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Details of Grant 

EPSRC Reference: EP/R034214/1
Title: Sustainable Solutions for Managing Compound Flood Risks under Future Uncertainties: The Case of Shanghai City and the Yangtze River Delta Region
Principal Investigator: Sun, Professor L
Other Investigators:
Zou, Dr H
Researcher Co-Investigators:
Project Partners:
Hadley Centre
Department: Financial and Management Studies
Organisation: School of Oriental & African Studies
Scheme: Newton Fund
Starts: 01 December 2017 Ends: 30 November 2020 Value (£): 290,963
EPSRC Research Topic Classifications:
Coastal & Waterway Engineering
EPSRC Industrial Sector Classifications:
Water Environment
Related Grants:
Panel History:  
Summary on Grant Application Form
Climate change presents a significant planning challenge for the Yangtze River Delta (YRD) Region, where urban build-up has given rise to what may be the largest concentration of adjacent metropolitan areas in the world. The YRD metropolitan region is centred at Shanghai, a mega city sitting on the south edge of the mouth of Yangtze River. YRD in general and Shanghai in particular face compound extreme flooding events caused by sea level rise, extreme rainstorms, astronomical high tides, storm surge, and upstream floods. To effectively mitigate the potential devastating consequences of such compound events in YRD will not only save human lives in the region but also contribute to sustainable development and social stability in China. This project will develop resilient adaptation measures to address future increasing flood risk under climate change and rapid socioeconomic development in YRD and Shanghai. We will quantify the compound flooding risks in the future based on the latest developments in climate and hydrodynamic modelling, and assess both direct (physical damage of buildings, assets and infrastructures, etc.) and indirect losses (economic losses along the input-output chain of the economy) caused by such compound events. We will then evaluate proposed mitigation and adaptation alternatives with a focus on Shanghai and visualize the sustainable solutions over the period of 2017-2100 based on the enhanced Robust Decision Making (RDM) method.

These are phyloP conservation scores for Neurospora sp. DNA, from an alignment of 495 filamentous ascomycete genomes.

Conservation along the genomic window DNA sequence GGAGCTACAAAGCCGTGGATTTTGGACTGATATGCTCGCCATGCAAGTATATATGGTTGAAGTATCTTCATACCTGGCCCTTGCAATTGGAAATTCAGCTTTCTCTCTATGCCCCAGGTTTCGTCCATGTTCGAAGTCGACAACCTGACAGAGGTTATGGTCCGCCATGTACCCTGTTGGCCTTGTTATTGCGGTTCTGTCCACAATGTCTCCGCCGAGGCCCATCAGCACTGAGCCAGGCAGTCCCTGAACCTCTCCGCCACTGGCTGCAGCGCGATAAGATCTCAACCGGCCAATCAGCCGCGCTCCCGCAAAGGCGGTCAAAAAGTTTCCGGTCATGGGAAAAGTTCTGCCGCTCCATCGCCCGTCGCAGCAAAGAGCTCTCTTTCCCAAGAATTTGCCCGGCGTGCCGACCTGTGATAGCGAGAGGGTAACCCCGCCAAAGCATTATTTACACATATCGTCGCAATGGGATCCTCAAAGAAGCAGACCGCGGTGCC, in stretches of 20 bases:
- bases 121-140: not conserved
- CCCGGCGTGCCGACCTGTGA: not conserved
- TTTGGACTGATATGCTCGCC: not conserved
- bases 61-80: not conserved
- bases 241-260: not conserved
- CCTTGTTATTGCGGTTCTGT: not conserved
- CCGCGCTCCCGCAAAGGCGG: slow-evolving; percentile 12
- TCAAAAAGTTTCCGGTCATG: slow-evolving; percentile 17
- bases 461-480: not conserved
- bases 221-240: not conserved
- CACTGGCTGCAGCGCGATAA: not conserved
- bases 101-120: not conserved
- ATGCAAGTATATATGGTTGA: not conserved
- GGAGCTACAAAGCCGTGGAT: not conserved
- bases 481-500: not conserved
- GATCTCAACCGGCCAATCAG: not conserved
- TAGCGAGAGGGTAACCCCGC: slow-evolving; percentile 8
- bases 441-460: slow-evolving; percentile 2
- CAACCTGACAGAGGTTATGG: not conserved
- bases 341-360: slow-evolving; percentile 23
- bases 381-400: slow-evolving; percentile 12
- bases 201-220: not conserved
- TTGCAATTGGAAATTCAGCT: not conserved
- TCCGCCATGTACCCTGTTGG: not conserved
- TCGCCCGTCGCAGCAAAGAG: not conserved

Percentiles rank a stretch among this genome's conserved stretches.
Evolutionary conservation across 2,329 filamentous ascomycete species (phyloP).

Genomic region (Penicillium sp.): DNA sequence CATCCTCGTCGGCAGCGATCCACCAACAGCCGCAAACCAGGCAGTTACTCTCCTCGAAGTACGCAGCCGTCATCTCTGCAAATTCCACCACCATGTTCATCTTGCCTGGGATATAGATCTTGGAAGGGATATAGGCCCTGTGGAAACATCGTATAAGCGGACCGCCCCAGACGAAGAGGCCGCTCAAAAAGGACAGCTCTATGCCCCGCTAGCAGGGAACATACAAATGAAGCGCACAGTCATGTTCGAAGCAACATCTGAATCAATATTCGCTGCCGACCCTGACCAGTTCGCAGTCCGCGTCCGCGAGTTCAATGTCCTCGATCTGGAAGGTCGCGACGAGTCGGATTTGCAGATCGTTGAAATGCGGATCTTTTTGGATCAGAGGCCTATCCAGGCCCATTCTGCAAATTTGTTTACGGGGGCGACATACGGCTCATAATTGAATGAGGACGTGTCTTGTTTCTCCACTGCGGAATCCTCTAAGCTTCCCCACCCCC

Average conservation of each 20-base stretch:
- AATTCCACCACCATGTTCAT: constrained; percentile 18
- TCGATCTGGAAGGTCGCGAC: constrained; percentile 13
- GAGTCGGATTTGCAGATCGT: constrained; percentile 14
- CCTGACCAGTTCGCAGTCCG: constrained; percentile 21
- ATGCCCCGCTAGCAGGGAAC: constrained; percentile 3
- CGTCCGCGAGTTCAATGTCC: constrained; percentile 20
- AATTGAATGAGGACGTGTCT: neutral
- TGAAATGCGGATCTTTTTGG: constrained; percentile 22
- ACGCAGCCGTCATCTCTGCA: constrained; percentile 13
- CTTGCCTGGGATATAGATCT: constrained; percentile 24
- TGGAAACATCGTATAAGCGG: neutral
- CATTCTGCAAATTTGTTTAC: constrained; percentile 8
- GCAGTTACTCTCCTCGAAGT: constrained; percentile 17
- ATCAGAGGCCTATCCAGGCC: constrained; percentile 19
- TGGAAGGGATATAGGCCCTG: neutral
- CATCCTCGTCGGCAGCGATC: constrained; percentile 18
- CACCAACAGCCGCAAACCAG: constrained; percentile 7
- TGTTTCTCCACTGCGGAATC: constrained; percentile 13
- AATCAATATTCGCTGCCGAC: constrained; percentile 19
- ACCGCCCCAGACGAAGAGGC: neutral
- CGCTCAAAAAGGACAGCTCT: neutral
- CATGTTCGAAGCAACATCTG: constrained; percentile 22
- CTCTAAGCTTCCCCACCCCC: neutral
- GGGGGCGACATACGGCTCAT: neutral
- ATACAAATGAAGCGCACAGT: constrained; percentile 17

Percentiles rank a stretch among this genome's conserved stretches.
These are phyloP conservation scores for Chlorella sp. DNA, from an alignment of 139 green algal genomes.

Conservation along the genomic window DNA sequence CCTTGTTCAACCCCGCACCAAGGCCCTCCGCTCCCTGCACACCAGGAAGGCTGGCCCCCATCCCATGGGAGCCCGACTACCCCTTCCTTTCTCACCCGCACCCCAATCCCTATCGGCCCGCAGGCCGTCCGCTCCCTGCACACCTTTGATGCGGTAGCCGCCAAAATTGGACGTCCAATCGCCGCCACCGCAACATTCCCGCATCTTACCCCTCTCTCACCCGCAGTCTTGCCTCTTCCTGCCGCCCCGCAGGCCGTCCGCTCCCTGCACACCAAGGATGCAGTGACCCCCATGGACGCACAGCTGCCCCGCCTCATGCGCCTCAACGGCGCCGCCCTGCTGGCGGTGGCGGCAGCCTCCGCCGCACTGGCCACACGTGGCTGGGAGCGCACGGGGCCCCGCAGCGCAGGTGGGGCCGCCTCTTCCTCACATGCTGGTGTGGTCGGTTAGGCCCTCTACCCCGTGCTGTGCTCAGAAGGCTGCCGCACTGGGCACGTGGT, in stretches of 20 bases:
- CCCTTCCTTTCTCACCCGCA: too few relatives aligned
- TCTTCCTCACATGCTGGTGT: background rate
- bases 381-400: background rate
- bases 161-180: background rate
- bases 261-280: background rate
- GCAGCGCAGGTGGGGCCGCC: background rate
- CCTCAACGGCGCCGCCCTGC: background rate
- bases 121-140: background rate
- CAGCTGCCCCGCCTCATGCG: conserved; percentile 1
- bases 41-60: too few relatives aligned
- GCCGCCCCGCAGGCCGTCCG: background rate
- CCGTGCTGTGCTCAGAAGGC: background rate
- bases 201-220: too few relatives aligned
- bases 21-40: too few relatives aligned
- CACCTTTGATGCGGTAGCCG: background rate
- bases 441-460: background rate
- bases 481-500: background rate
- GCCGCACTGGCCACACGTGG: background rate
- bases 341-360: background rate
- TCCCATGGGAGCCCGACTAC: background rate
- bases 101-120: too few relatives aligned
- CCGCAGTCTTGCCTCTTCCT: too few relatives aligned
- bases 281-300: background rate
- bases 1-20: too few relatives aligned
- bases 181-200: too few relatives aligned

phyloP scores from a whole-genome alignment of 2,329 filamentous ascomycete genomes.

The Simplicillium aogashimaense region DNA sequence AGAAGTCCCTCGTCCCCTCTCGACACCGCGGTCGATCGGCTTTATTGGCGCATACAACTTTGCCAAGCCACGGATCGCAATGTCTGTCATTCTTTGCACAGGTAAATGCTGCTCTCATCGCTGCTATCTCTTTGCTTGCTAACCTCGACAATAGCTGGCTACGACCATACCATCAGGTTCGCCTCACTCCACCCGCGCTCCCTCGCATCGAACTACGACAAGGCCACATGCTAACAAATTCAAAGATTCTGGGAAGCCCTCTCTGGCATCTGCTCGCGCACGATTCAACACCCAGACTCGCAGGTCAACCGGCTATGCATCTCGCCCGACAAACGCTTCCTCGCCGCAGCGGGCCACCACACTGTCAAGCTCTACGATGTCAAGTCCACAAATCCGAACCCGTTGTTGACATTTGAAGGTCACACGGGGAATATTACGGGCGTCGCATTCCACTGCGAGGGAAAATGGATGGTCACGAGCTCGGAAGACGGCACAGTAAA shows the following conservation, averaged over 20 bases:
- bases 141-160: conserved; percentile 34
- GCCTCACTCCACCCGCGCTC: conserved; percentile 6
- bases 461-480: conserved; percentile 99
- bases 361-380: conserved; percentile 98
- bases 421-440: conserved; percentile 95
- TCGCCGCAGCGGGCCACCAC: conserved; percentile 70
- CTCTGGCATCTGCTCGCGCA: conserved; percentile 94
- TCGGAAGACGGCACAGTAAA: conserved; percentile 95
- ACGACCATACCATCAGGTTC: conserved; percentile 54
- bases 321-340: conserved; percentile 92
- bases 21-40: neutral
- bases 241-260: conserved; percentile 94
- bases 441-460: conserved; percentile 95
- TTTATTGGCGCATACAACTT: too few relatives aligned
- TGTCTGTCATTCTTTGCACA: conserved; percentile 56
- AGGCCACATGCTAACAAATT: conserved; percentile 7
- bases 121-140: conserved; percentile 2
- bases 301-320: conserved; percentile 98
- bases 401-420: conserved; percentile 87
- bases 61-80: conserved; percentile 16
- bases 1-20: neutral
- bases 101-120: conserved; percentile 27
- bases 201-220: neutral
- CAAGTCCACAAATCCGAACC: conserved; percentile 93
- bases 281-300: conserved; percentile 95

In this proposed project, the UK team will lead two working packages (WPs) and contribute to other packages. The UK team will lead WP-1 on climate change scenarios because the Met Office is currently routinely running a numerical weather prediction (NWP) forecast model with 1.5-km horizontal resolution over the UK (the UKV model). Based on this advantage, the UK team will work with Chinese partners to develop climate change scenario based on a regional climate model so as to create very high resolution rainfall data in the YRD region. In addition, the UK team will also contribute to the estimation of the joint distribution of co-occurring extreme weather/climate events (WP2). The UK team will lead WP-4 on Indirect Impact Assessment because Prof Laixiang SUN and his collaborators have advanced a mixed input-output model with supply constraint to effectively estimate the indirect impact of extreme events on socioeconomic sectors. The UK team will also make significant contributions to WP-6 on Evaluation of Potential Solutions because the team has made the most important contribution to the design on combining the robust decision making (RDM) scheme and the dynamic adaptive policy pathways (DAPP) for this project.

Both the overall missions of this proposed project and the contribution of the UK team to the project fit well with the EPSRC's theme on Living With Environmental Change. Our project has a well-specified emphasis on both the resource challenge and the infrastructure challenge under climate change, and shows a clear recognition of the important role that engineering and physical sciences can play in dealing with such challenges in the areas of Flood risk management, Water engineering, Coastal and waterway engineering, and Sustainable land management. In terms of modelling, we develop an integrated modelling framework to take into account the entire cascade of factors from the effect of climate change on storms and sea levels, to the physical and economic damages resulting from extreme events, allowing the robust determination of annual probability of damage states and a synthesized trade-off analysis of flood control pathways. This integrated, probabilistic analysis tool promotes the mission of EPSRC in modelling complexity using advanced mathematics and ICT.
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